The UK High Court has rejected the Stop Stansted Expansion (SSE) appeal against the decision to permit Uttlesford District Council (UDC) to review the airport expansion.
In 2018, the airport submitted the plans to increase its capacity to 43 million passengers annually without adding to the number of flights allowed. The proposal was submitted to the UDC for local consideration.
Additionally, the UK Secretary of State for Transport Grant Shapps stated that the project was not a Nationally Significant Infrastructure Project (NSIP) and the proposal could be reviewed by the UDC.
However, the SSE challenged the decision against the UK Department for Transport (DfT). Last November, the case was presented in the High Court.
SSE hoped that the proposal would be reviewed by a national body rather than the local UDC. The organisation challenged the decision on two arguments.
It first stated that as the airport development would help in an increase of more than ten million passengers each year, it would qualify under section 23 of the Planning Act 2008 and would be an NSIP.
How well do you really know your competitors?
Access the most comprehensive Company Profiles on the market, powered by GlobalData. Save hours of research. Gain competitive edge.
Your download email will arrive shortly
Not ready to buy yet? Download a free sample
We are confident about the unique quality of our Company Profiles. However, we want you to make the most beneficial decision for your business, so we offer a free sample that you can download by submitting the below formBy GlobalData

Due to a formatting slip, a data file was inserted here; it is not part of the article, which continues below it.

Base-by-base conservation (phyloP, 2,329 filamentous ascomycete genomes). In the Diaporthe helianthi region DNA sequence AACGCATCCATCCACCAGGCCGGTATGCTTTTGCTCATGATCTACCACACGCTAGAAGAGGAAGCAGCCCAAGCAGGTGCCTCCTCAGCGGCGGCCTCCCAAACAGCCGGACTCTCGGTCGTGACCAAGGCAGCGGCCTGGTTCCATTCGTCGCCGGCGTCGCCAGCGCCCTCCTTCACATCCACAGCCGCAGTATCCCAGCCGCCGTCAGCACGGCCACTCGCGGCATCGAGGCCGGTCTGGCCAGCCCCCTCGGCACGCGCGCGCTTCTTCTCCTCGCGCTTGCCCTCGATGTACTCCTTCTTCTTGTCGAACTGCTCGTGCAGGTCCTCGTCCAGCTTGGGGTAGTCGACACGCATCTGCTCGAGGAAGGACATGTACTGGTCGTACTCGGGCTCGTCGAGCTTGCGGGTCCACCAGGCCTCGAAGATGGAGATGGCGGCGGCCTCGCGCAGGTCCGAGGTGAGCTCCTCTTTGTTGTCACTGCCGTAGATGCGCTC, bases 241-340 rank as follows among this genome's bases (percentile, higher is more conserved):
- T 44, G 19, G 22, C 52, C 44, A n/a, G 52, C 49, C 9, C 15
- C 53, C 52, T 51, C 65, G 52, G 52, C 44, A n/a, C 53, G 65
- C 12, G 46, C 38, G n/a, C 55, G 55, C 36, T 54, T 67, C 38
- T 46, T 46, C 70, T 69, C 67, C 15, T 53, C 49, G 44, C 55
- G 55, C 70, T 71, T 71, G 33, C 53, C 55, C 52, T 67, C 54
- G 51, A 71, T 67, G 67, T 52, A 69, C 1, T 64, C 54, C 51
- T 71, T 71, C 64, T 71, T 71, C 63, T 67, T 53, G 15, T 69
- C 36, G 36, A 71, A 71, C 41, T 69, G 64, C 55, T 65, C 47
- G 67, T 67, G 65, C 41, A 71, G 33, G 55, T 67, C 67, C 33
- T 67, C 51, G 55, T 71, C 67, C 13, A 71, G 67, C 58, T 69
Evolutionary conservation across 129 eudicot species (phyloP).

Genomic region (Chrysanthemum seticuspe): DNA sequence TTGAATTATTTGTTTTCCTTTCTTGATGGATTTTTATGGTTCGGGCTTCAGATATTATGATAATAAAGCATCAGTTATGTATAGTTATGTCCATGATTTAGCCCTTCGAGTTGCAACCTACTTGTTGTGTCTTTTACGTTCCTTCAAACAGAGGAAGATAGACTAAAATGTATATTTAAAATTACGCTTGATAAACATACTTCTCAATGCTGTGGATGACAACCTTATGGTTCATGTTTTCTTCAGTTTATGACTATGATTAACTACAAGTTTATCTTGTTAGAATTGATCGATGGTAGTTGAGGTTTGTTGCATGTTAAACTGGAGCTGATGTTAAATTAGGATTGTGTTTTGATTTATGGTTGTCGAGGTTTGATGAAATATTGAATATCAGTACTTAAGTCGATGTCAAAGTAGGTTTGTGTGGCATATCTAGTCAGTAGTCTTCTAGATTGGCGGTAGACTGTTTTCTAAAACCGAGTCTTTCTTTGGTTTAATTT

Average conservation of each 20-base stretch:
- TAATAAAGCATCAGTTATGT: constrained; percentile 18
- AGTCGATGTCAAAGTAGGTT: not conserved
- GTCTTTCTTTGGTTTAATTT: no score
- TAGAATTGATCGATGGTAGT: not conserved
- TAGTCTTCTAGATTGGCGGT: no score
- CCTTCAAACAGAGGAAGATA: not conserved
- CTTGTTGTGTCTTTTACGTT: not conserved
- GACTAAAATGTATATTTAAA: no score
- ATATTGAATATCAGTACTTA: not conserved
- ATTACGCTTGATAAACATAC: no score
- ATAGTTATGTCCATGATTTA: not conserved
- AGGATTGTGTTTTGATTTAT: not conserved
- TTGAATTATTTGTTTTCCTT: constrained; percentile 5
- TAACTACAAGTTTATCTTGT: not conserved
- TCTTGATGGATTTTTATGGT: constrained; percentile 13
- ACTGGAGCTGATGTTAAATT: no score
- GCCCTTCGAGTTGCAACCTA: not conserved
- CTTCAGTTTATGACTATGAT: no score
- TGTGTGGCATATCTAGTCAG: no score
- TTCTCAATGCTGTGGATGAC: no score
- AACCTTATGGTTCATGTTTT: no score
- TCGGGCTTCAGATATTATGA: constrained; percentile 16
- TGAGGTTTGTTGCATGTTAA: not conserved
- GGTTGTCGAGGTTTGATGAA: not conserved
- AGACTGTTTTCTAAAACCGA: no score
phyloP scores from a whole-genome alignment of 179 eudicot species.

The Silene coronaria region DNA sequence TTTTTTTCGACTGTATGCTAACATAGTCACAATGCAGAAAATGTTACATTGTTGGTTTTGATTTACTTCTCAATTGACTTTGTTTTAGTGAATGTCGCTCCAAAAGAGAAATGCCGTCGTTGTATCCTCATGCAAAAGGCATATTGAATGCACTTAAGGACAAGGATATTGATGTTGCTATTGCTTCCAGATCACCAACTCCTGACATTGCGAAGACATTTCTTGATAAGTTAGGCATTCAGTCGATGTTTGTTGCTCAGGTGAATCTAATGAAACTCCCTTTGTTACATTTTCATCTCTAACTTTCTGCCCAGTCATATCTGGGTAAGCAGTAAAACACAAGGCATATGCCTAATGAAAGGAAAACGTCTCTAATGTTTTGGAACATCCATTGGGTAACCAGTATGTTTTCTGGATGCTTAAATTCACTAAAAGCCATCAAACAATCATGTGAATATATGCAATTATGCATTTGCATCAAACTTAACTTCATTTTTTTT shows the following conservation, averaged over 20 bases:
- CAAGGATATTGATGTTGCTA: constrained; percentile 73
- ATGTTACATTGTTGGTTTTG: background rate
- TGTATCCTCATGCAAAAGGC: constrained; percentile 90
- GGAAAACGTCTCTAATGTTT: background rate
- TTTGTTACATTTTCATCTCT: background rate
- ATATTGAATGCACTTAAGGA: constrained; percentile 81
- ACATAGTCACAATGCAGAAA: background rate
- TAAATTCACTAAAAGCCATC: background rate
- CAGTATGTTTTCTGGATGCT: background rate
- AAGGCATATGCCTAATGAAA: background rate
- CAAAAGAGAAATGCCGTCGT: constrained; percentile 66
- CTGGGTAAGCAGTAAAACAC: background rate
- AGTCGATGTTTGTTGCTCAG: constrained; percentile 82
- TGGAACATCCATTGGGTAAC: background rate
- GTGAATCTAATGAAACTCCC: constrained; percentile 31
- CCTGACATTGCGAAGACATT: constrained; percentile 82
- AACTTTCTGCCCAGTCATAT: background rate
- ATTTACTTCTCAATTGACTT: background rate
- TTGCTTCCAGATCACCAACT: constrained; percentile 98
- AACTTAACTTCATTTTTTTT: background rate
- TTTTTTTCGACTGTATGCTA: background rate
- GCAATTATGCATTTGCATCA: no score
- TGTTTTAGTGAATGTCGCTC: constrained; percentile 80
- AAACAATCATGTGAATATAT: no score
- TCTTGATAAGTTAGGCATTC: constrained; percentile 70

It also mentioned that even if it wouldn’t qualify as an NSIP, the DfT should consider the development as NSIP, which would result in the implementation of the special planning process
The claim was dismissed on both grounds by Justice Dove.
A London Stansted Airport spokesperson stated: “We welcome this unequivocal dismissal of Stop Stansted Expansion’s appeal.
“This judgment confirms what we, the DfT and MHCLG have said all along – that this application does not raise matters of national significance and should be dealt with and considered properly as any other local planning application. It is deeply regrettable that a significant amount of taxpayers’ money has been wasted in this way.”
SSE chairman Peter Sanders said: “We are currently considering our options because there are different procedures to be followed depending on whether this application ends up being dealt with through the traditional appeal process of a public inquiry or is designated as a Nationally Significant Infrastructure Project.
“The NSIP process would be less expensive and less resource-intensive than a public inquiry for both SSE and Uttlesford District Council.”